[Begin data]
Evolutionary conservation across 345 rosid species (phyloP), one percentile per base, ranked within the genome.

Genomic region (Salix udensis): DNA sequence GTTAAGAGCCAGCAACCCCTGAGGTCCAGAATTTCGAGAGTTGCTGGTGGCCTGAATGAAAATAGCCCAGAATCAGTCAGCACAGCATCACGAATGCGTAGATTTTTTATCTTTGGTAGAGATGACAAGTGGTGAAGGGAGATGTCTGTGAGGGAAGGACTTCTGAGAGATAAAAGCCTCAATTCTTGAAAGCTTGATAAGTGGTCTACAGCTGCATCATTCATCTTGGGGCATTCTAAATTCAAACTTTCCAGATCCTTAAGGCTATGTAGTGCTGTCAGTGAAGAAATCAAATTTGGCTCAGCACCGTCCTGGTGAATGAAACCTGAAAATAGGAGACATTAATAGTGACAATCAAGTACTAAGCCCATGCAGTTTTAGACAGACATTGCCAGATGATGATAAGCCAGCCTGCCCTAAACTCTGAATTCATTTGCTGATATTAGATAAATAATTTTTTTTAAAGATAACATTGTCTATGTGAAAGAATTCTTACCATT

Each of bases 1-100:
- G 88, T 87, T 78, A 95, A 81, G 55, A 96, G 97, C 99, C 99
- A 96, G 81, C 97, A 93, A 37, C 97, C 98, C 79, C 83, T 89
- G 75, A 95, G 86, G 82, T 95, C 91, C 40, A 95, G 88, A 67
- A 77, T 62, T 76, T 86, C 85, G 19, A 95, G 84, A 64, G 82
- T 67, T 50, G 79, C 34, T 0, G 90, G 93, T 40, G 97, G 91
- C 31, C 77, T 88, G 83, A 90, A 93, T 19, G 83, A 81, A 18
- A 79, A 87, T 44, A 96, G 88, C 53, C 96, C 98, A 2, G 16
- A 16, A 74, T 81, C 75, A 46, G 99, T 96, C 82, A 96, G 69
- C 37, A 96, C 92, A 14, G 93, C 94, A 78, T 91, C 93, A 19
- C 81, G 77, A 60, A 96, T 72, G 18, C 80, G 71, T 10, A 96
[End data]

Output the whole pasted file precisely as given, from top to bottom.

Evolutionary conservation across 345 rosid species (phyloP), one percentile per base, ranked within the genome.

Genomic region (Salix udensis): DNA sequence GTTAAGAGCCAGCAACCCCTGAGGTCCAGAATTTCGAGAGTTGCTGGTGGCCTGAATGAAAATAGCCCAGAATCAGTCAGCACAGCATCACGAATGCGTAGATTTTTTATCTTTGGTAGAGATGACAAGTGGTGAAGGGAGATGTCTGTGAGGGAAGGACTTCTGAGAGATAAAAGCCTCAATTCTTGAAAGCTTGATAAGTGGTCTACAGCTGCATCATTCATCTTGGGGCATTCTAAATTCAAACTTTCCAGATCCTTAAGGCTATGTAGTGCTGTCAGTGAAGAAATCAAATTTGGCTCAGCACCGTCCTGGTGAATGAAACCTGAAAATAGGAGACATTAATAGTGACAATCAAGTACTAAGCCCATGCAGTTTTAGACAGACATTGCCAGATGATGATAAGCCAGCCTGCCCTAAACTCTGAATTCATTTGCTGATATTAGATAAATAATTTTTTTTAAAGATAACATTGTCTATGTGAAAGAATTCTTACCATT

Each of bases 1-100:
- G 88, T 87, T 78, A 95, A 81, G 55, A 96, G 97, C 99, C 99
- A 96, G 81, C 97, A 93, A 37, C 97, C 98, C 79, C 83, T 89
- G 75, A 95, G 86, G 82, T 95, C 91, C 40, A 95, G 88, A 67
- A 77, T 62, T 76, T 86, C 85, G 19, A 95, G 84, A 64, G 82
- T 67, T 50, G 79, C 34, T 0, G 90, G 93, T 40, G 97, G 91
- C 31, C 77, T 88, G 83, A 90, A 93, T 19, G 83, A 81, A 18
- A 79, A 87, T 44, A 96, G 88, C 53, C 96, C 98, A 2, G 16
- A 16, A 74, T 81, C 75, A 46, G 99, T 96, C 82, A 96, G 69
- C 37, A 96, C 92, A 14, G 93, C 94, A 78, T 91, C 93, A 19
- C 81, G 77, A 60, A 96, T 72, G 18, C 80, G 71, T 10, A 96